Toxicity and Detoxification in Dogs and Cats
Pet toxicity and pet detoxification are words that conjure up images of sludge and pollution, and so they should. They are also words that some producers of "natural" products misuse in an attempt to sell their goods. The selling of "detox" has led too many consumers and veterinary professionals to disregard the concept of toxicity and detoxification because they feel it is surrounded with hype. This is unfortunate because toxins do exist and many pets suffer from toxicity.
Although the subject of toxicity deserves a complex discussion of biochemical pathways, we're not going to indulge in a description of what manywould find painful detail. Instead, the subject of toxicity will cover where toxins come from, how they affect pets and what can be done about them.
Any ingredients pets consume or are injected with that cannot be processed into nutrients—fats, proteins, carbohydrates, vitamins, etc.—are potentially toxic.
- Pet Toxins: noxious or poisonous substances.
- Pet Detoxification: removing toxic or poisonous properties; converting pharmacologically active agents to less active agents.
- Material that enters the body and is not nutritional goes to the liver for detoxification.
- Toxins accumulate in your pet's body and cause cell death.
- Pets with poor diets
- Pets with weak liver function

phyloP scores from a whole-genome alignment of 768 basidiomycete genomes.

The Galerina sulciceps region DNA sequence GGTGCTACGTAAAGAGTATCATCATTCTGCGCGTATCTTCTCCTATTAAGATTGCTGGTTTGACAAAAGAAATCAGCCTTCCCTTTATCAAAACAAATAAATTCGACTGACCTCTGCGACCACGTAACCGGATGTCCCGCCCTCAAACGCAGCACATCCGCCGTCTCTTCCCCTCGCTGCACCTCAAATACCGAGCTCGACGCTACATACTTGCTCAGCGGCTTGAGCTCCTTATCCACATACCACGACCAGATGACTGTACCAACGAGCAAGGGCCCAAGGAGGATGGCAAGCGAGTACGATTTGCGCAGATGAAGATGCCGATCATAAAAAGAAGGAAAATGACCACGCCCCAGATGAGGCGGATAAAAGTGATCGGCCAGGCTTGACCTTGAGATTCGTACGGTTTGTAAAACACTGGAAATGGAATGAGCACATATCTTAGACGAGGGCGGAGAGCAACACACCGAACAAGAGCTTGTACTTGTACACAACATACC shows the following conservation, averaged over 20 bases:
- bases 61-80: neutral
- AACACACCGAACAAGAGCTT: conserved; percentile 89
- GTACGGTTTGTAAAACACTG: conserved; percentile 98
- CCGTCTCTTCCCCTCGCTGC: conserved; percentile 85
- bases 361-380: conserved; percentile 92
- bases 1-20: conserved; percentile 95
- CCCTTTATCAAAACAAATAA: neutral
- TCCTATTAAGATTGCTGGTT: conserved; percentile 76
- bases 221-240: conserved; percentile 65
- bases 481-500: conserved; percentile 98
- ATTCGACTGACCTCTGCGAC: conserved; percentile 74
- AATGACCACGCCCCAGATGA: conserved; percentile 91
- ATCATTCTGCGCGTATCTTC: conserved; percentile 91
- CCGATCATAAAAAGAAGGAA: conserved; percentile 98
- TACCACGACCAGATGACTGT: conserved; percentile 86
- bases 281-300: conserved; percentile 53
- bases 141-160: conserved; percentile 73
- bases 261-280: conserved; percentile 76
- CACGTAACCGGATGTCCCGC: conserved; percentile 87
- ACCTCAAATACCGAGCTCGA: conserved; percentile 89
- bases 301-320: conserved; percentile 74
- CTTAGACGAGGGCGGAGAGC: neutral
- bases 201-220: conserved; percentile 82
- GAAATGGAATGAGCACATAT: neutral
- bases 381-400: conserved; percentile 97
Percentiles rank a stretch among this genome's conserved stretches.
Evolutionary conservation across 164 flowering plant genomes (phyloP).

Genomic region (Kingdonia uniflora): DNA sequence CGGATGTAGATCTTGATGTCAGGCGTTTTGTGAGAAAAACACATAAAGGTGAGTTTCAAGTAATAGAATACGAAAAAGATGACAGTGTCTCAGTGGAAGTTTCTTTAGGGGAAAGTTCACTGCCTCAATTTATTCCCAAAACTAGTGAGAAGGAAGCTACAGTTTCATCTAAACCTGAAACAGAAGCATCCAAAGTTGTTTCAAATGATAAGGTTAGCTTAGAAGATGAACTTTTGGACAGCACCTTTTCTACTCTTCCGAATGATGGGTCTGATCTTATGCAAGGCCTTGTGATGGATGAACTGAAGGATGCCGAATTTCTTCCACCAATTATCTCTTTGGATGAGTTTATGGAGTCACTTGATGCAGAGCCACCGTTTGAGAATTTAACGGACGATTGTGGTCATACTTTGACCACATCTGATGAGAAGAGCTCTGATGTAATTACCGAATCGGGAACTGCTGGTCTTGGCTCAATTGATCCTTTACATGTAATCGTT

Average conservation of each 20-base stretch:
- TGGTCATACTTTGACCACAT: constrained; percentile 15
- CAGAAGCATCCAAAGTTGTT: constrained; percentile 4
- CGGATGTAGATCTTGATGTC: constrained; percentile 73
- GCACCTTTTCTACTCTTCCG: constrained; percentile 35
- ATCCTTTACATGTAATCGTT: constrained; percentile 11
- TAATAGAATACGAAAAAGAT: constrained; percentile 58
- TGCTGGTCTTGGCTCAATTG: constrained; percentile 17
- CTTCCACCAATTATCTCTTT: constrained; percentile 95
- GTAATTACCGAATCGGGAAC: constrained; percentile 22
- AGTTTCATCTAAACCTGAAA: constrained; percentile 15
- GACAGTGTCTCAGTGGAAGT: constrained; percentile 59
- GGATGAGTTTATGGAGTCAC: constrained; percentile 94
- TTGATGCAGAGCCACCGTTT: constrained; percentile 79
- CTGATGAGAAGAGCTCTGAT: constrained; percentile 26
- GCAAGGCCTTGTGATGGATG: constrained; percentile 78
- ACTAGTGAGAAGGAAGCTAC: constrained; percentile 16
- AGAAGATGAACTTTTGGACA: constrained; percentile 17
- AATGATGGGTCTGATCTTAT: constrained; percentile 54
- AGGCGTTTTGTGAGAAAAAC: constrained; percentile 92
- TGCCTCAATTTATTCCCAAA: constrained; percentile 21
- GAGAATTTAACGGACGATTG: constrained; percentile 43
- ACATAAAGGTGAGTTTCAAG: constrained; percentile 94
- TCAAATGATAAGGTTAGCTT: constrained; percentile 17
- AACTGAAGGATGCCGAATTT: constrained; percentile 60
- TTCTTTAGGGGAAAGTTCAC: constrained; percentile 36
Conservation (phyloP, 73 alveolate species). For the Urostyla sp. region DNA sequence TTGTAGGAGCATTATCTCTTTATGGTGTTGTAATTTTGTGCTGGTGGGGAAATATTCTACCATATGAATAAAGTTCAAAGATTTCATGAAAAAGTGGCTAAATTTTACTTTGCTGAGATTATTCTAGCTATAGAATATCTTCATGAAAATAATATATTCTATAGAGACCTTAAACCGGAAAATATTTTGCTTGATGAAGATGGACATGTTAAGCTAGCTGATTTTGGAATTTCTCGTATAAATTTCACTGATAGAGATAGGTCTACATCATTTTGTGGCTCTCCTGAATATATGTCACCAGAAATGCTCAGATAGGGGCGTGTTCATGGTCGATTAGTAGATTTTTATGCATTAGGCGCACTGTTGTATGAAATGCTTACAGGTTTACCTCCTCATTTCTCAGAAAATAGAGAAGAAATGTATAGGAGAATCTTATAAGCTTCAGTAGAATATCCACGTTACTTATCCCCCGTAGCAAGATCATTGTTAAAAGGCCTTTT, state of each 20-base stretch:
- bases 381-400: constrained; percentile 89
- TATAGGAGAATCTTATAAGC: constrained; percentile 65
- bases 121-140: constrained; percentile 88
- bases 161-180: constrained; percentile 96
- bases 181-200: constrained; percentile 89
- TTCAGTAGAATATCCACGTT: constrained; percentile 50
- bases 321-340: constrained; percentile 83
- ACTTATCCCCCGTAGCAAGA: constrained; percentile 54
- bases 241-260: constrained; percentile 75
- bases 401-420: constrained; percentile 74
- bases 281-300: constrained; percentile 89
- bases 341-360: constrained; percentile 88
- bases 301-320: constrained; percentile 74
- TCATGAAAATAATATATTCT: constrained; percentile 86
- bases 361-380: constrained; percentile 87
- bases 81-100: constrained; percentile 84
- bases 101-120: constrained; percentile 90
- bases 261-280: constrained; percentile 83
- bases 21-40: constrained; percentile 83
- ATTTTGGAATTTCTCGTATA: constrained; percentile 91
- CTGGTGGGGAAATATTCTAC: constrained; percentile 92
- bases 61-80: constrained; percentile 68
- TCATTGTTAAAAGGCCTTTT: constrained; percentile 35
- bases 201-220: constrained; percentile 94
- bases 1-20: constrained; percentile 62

Unrecognized toxins are often found in pet foods and treats, including dyes and chemical preservatives (BHT, BHA, and ethoxyquin) that are legally allowed in the food. Pet foods also contain meats and fish with unrecognized chemical residues from growth stimulants, antibiotics, dewormers, and pesticides. Fish, especially when it is farm-raised, contains PCBs and heavy metals such as mercury.
In addition to the hidden toxins pets are exposed to, they also consume or are injected with many products known to be toxic. Some well-known toxins are listed below as chemical toxins or as medications and veterinary products:
Potentially toxic chemicals for your pets
- Chlorinated hydrocarbons
- Ethylene glycol
- Hydrogen sulfide
- Organochlorines insecticides
- Wood preservatives
- Zinc phosphide
Some vaccines, medications, and anesthetics with great healing potential also have the potential to be toxic. These products require veterinary guidance to be maximally safe and beneficial. Your veterinarian will work to reduce potential problems by regulating the amount and frequency with which they are administered. Your pet may be asked to come in for blood tests and exams to ensure all is going well.
Examples of some common therapeutic products with the potential to be toxic are:
- Vaccines with adjuvants